Surviving and Thriving in a Rapidly Changing World
Nine suggestions for encouraging your child’s creativity and your own.
Posted Oct 17, 2019
As with intelligence, there’s a popular misconception that some people are born more naturally creative than others. But most experts now see creativity as a dynamic attitude and a valuable human activity, not a mystical, innate, or exclusive quality of a person.
Also, as with intelligence, some temperaments lend themselves more easily to creative activities than others. Some children are born more open to experience, people, and change than others. They find it easier to approach the activities in their life with an open and flexible mind, often appearing to be more creative than others. That doesn’t mean that the child who is timid and resists new experience is less creative, but it does mean they’ll need more support in overcoming their resistance if they’re going to find the joy, sparkle, and confidence that comes from creative engagement in their activities.
I’ve gathered here suggestions from many different traditions—psychological, educational, medical, and spiritual—to create a list of ideas you can implement today to help you and your child tap into your creativity.
How to Nurture Your Child’s Creativity
1. Slow it down. Make sure your child has all the time they need for unstructured play, for do-nothing times, outdoor play, daydreaming, and dawdling. If that means pushing back against extracurriculars and homework, do it. Your child’s health and happiness depend on it, as does the future of the planet.
2. Listen to your child’s interests, and support their passions. Ask questions. Help them take it farther, supporting them in developing their curiosities and interests into abilities.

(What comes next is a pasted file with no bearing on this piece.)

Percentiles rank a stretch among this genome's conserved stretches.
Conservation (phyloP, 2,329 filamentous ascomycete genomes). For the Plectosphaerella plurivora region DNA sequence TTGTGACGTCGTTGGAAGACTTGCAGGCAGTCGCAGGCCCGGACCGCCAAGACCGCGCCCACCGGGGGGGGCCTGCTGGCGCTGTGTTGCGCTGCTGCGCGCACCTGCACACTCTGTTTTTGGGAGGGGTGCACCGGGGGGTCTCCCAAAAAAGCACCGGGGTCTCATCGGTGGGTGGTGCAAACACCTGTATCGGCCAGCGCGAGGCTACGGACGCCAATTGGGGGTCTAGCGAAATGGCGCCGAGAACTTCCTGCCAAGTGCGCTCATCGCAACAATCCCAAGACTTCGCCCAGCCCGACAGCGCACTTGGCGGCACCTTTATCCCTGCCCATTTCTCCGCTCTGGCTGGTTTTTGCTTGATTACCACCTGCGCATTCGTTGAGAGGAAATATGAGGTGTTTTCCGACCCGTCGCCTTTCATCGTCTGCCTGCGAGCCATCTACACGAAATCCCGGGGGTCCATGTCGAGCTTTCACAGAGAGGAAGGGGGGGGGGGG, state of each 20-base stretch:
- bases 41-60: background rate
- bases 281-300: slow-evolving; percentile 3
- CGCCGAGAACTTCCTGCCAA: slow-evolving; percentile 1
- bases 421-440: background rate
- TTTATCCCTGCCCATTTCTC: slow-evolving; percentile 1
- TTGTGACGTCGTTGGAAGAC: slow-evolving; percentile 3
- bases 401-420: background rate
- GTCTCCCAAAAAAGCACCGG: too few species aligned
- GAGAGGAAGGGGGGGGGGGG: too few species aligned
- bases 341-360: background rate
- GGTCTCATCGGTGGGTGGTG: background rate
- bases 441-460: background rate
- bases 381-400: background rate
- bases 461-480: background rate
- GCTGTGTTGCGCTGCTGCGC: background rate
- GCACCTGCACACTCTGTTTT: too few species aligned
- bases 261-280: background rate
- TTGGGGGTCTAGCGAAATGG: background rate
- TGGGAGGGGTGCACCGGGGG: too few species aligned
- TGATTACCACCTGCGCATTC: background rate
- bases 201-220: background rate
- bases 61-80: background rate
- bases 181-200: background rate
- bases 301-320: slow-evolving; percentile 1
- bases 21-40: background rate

3. Encourage persistence, patience, and hard work. When patience, persistence, and hard work become habits of mind—which happens with practice—interests become abilities, which become strengths. And that is the source of intelligence, creativity, and genius.
4. Help your child grow each of the four aspects of creativity, in balance: knowledge, divergent thinking, critical thinking, and communication skills.
5. Model in your own life these ten decisions for creativity: (i) redefine problems; (ii) analyze your ideas; (iii) sell your ideas; (iv) remember that knowledge is a double-edged sword; (v) surmount obstacles; (vi) take sensible risks; (vii) keep growing; (viii) believe in yourself; (ix) tolerate ambiguity; and (x) find what you love to do, and do it. Help your child apply these ten decisions in their life.
6. Increase your child’s possibilities for flow experiences. Support them in activities that have clearly defined goals (both short-term and long-term), that provide clear and immediate feedback, and where the level of challenge matches their perception of their abilities.
7. Nurture and support your child’s curiosity. Welcome your child’s questions, and find the answers together. Celebrate their explorations and discoveries.
8. Encourage your child’s sense of wonder at the ordinary. Take time to help your child savour the haunting sound of the wind in the trees, the satisfying ooziness of sand between the toes, the surprisingly loud crunch of their boots on a silent winter day, the sweet, tart, citrussy taste of golden raisins.
9. Give your child opportunities for creative self-expression. Support your child in expressing themselves openly and without judgment, in whatever medium is close to hand or most appealing to them. Whether it’s writing, painting, drama, role-playing, music, puppetry, or dance, help your child find the light in the darkness they may be experiencing. Once they’ve completed their work, listen to what they tell you, and help them move toward healthy, confident resilience.
At this time of widespread and well-justified fears for the survival of the planet, we need creativity more than ever. We each need to do our part in nurturing our own positive attitudes and creativity, and also to do everything we can to ensure we are raising a generation of children who can tap into their creativity in solving the problems of surviving and thriving.
"Creativity as a Wellness Practice," by Cathy Malchiodi
"Creativity is More than Just Coming Up with Ideas," by Zorana Ivcevic Pringle
"Creativity's Monsters: Making Friends with Complexity," by Lisa Rivero